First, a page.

Mijas council edges towards a mayor-swapping coalition

Flashback to the 2015 deal between Nozal (l) and Maldonado (r).
Flashback to the 2015 deal between Nozal (l) and Maldonado (r). / SUR
  • A key dilemma is deciding who would be PP mayor in a job-sharing arrangement with Juan Carlos Maldonado (Cs), who refuses to work with Ángel Nozal while he is under investigation

Mijas is one of the few town halls in Spain where there is still no mayor sworn in following May's local elections. Now it is looking more likely that the centre-right Ciudadanos party (Cs) will do a deal with the conservative Partido Popular (PP) after the national leaders of both parties gave permission for the two sides to talk to each other.

No party won an overall majority in the May election in Mijas, so parties must agree a coalition to share the council, or a deal where one party abstains to let a mayor with minority support take charge.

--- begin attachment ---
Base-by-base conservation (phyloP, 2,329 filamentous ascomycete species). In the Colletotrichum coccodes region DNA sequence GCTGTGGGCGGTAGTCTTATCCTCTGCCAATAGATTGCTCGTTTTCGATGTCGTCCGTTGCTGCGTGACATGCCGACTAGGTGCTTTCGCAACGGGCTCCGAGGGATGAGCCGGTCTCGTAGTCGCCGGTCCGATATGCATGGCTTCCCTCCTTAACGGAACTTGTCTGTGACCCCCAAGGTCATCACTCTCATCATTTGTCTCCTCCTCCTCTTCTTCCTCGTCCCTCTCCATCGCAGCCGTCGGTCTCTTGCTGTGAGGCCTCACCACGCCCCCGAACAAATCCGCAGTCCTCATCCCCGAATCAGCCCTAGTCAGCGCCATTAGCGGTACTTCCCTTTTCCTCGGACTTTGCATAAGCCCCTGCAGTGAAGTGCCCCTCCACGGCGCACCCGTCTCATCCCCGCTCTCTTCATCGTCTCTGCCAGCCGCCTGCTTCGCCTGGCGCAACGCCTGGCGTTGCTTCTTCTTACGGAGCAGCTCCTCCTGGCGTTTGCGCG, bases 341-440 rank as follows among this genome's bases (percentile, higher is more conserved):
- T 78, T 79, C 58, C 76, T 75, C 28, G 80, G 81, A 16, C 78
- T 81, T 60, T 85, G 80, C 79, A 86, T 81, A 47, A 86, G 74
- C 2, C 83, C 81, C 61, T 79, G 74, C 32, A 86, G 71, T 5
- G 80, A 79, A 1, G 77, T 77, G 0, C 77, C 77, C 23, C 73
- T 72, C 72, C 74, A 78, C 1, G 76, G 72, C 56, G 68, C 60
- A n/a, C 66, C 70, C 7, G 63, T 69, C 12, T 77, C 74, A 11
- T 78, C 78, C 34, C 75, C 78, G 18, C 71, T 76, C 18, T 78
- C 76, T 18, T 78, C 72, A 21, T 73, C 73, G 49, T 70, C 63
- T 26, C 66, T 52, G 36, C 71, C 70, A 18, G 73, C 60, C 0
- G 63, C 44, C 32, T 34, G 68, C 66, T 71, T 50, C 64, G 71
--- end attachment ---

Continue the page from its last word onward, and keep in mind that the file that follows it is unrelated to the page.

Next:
Juan Carlos Maldonado (Cs), with six seats on the 25-seat council is still acting as mayor as he waits to see who the new mayor will be. But he appears to have overcome his opposition to working with the PP, who won the election in Mijas with nine seats (ahead of PSOE on eight seats).

Sources said this week that the two parties are currently discussing who will get which council departments to oversee. The biggest dilemma is who will be mayor and the sides are believed to be talking about a job-sharing arrangement, where Juan Carlos Maldonado will be mayor for two years followed by a member of the PP for two years, until the end of the fixed four-year term.

The second biggest sticking point is who from the PP will be mayor after two years. Cs has refused to allow former mayor for the PP, Ángel Nozal, into the role. Maldonado broke a coalition pact with Nozal in 2016 a year after the last election, and Nozal is currently a subject of eight separate investigations linked to possible abuse of public office, offences which he denies.

The investiture of a new council in Mijas has been delayed until 5 July over a separate, internal dispute within hard-right Vox over who is their rightful single councillor.